June 6th, 2018
I found myself doing something that was never part of my dog ownership vision. Like many wannabe dog owners, I thought of what having a Newfoundland dog would mean for our family. It meant providing medical care, nutritional meals, regular exercise, grooming, training and lots of attention to name a few. What I didn’t expect was to be trail blazing on a Tuesday morning at 6:35 am. And yet, there I was with a pair of clippers in hand, trimming back brush. Bailey enjoys early morning walks on the trail system located across the street from my house. It is not a trail maintained by our Town. With spring thrust upon us, the snow has almost melted. Happily, we ditched our street walking and returned to the solitude of nature. The trails are still wet in places but, can usually be circumvented by detouring through the bush lining the sides. One particular spot near the start of the trail is covered in deep mud for about 7 feet. We avoid the mess by taking a slightly worn moss path to the right. The weedy shrubs as I like to call them have become more overgrown than they were last year. As much as my friend and I try to prevent them from swatting the dog or person behind, our attempts often end in failure.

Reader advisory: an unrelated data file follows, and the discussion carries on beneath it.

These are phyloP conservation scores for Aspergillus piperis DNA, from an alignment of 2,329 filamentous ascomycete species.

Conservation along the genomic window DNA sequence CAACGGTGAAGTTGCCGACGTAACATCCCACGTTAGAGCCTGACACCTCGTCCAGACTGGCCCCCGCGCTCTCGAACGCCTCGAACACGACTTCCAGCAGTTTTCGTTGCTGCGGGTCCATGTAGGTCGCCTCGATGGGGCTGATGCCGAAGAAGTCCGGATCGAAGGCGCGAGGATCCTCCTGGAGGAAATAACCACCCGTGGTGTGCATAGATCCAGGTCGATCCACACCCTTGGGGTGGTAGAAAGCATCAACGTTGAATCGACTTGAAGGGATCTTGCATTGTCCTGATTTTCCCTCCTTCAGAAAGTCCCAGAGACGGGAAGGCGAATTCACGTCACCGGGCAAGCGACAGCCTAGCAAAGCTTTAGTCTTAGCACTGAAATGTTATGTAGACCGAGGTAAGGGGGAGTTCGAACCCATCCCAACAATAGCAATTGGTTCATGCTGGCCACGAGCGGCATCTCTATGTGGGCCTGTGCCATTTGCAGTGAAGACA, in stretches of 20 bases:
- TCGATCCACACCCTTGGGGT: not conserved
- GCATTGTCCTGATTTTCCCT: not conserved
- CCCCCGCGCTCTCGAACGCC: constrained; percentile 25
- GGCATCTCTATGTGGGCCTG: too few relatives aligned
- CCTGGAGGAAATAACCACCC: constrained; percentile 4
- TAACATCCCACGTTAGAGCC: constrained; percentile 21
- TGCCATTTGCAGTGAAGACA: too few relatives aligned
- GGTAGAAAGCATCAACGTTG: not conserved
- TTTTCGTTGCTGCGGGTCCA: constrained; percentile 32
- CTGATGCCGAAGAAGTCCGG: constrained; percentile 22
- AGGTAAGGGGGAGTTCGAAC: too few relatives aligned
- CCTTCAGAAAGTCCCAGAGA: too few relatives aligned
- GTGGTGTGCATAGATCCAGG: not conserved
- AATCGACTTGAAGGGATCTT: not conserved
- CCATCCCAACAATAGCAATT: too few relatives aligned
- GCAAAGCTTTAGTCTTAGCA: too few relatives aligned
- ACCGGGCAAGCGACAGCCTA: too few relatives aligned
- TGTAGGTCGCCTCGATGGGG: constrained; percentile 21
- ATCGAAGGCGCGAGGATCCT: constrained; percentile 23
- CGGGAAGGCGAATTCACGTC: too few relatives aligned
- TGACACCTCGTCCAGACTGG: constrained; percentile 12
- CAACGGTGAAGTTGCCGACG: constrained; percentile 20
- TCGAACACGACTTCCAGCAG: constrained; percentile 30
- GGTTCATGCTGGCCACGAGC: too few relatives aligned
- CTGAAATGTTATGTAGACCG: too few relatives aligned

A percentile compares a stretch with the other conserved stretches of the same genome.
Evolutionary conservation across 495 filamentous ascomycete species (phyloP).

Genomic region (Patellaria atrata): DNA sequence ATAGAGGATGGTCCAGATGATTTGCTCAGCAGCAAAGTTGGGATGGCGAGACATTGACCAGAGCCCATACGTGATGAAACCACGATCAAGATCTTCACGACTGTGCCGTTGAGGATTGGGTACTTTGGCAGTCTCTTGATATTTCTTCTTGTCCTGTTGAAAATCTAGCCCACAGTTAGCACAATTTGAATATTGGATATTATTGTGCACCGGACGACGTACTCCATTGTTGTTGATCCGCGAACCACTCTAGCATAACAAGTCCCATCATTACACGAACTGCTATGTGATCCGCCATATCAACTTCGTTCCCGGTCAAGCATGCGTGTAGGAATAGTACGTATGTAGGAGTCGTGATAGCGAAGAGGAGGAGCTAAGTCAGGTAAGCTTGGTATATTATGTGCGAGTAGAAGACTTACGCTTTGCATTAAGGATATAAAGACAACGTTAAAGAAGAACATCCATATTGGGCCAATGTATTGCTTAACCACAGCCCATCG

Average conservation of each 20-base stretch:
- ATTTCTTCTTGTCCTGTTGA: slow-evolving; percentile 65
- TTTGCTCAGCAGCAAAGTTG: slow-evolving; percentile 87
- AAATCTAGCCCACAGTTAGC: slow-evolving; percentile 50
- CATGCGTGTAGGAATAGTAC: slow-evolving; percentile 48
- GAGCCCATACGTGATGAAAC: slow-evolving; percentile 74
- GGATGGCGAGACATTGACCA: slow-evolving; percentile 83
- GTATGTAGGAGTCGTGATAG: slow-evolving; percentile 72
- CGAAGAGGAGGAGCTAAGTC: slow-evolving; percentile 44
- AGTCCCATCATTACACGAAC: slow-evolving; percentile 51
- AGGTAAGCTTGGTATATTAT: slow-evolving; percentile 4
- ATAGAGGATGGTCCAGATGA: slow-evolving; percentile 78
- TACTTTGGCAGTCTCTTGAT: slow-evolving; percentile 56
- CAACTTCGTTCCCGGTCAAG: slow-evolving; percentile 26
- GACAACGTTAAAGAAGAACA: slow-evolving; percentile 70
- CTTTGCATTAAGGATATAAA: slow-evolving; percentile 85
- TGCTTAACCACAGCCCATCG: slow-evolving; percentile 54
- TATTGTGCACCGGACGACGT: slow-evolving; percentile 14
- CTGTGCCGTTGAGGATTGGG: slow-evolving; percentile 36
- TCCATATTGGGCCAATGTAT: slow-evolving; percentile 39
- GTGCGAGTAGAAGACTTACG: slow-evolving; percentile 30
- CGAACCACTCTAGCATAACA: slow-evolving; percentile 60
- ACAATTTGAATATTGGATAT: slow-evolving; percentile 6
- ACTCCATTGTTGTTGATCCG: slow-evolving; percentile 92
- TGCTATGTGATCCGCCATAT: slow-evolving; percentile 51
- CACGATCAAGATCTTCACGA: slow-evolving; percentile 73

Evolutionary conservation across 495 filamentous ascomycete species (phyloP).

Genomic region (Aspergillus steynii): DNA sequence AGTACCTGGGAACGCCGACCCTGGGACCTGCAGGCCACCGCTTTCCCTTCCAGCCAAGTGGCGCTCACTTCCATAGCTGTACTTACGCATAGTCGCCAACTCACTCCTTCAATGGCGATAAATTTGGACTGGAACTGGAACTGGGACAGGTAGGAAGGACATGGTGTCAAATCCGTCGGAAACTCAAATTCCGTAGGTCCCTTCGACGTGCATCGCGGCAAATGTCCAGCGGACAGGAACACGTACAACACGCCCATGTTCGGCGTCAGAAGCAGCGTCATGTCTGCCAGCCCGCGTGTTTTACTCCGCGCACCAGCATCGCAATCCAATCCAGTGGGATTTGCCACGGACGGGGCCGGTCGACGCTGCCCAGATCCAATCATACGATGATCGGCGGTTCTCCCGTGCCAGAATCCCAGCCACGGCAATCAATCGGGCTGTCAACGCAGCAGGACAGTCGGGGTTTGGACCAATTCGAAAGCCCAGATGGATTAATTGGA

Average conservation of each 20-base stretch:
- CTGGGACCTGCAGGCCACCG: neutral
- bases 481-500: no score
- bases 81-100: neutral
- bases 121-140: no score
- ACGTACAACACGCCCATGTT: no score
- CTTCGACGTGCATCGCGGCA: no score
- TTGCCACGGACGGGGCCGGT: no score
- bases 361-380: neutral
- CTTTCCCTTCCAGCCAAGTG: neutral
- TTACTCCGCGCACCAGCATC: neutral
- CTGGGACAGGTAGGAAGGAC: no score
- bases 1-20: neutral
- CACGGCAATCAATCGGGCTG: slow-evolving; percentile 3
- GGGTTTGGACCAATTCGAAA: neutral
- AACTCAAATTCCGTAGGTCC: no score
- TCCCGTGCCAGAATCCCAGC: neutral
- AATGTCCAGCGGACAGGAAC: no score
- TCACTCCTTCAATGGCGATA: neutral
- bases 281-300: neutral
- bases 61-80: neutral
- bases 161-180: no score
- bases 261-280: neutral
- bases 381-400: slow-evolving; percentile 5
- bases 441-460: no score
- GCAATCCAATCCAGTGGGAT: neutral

Our main concern was that one of the dogs would get a sharp end in the eye. The sting of a springy twig and the possibility of ripping our outerwear added to this concern. We had complained about the situation to one another throughout the previous summer. However, I never could remember to bring the cutters to trim the bushes. The presence of black flies provided further discouragement. In addition, I had ripped my expensive waterproof pants last year within a week of getting them. The situation was aggravating to say the least. It was time for action. Black fly season would be in full swing by the weekend with warmer temperatures and wet weather on the way.
Although my pants had two patches on them, I decided not to add a third one. I wrapped the cutters in one of Bailey’s drool rags before packing it in my waist bag filled with treats and poop bags. We were ready to meet our friends. The four of us hiked until we reached the detour. The dogs patiently waited with my friend. It was a remarkable feat given the number of rabbits, squirrels and birds that lived in the area. I began to tackle the offending twigs. Bit by bit, our single file path over the cushy moss became more open. It was hard work for me to be performing with only a cup of coffee for energy. The dogs seemed to know that the trail was being improved for them. The work was finally done. The four of us resumed hiking under blue skies and the warmth of the sun. The way back was more pleasant as we were no longer bothered by pesky twigs impeding our movement. I look forward to a summer of forging ahead with Bailey at my side.